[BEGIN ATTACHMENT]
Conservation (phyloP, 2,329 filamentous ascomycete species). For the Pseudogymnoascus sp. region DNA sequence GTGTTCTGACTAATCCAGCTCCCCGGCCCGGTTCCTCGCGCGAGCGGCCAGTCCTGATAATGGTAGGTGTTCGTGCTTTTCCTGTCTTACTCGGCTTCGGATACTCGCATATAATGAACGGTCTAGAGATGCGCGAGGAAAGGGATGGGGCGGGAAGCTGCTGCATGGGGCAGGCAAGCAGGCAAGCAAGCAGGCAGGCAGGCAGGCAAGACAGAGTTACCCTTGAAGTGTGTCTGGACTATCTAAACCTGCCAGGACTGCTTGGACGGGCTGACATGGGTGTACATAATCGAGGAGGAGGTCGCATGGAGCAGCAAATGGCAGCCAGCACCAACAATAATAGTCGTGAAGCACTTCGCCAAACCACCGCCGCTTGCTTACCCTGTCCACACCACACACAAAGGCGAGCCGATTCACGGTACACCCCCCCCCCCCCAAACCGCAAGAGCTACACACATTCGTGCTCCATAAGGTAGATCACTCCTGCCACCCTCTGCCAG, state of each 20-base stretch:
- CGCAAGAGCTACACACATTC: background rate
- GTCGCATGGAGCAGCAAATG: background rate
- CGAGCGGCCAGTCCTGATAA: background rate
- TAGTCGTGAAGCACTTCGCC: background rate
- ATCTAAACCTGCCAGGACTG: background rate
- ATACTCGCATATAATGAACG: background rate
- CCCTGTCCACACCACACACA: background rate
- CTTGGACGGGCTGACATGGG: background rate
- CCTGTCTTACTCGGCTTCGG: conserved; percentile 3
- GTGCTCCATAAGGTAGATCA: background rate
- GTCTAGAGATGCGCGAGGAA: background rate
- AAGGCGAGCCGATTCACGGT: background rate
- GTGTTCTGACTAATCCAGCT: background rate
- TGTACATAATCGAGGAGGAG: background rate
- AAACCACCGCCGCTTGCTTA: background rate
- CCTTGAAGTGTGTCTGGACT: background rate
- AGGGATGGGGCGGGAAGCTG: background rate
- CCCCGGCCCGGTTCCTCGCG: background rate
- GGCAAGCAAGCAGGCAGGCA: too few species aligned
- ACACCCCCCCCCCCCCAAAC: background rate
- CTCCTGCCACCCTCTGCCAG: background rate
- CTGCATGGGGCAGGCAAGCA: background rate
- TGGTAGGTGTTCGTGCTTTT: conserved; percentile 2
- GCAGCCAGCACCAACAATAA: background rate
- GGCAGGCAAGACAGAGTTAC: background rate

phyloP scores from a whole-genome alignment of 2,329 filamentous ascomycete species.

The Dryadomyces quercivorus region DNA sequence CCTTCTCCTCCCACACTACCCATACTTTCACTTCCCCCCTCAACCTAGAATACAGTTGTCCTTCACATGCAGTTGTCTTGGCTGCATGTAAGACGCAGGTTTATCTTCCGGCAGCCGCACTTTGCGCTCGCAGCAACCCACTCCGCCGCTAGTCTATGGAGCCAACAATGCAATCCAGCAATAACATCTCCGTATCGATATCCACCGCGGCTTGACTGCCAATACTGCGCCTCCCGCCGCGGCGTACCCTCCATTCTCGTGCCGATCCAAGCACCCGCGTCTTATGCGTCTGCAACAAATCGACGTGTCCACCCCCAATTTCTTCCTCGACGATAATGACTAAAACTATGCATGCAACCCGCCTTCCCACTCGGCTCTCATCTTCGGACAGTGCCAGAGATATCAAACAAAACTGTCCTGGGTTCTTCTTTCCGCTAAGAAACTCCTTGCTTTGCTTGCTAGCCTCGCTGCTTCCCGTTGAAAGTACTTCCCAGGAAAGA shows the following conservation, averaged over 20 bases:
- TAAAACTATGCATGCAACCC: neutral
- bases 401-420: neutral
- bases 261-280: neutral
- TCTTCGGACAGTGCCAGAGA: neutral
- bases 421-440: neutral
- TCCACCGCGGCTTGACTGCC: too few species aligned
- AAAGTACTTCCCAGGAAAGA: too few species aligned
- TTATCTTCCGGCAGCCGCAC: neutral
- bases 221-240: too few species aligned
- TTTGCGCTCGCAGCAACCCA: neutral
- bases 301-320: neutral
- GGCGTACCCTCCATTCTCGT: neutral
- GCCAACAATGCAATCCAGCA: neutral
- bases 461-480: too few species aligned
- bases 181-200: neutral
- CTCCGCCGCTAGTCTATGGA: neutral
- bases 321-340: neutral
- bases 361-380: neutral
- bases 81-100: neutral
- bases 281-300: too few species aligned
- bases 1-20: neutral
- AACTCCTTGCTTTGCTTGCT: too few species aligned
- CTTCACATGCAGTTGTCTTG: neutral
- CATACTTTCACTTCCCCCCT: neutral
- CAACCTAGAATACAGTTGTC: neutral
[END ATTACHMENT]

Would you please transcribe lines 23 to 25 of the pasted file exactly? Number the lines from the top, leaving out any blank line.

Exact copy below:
- CTGCATGGGGCAGGCAAGCA: background rate
- TGGTAGGTGTTCGTGCTTTT: conserved; percentile 2
- GCAGCCAGCACCAACAATAA: background rate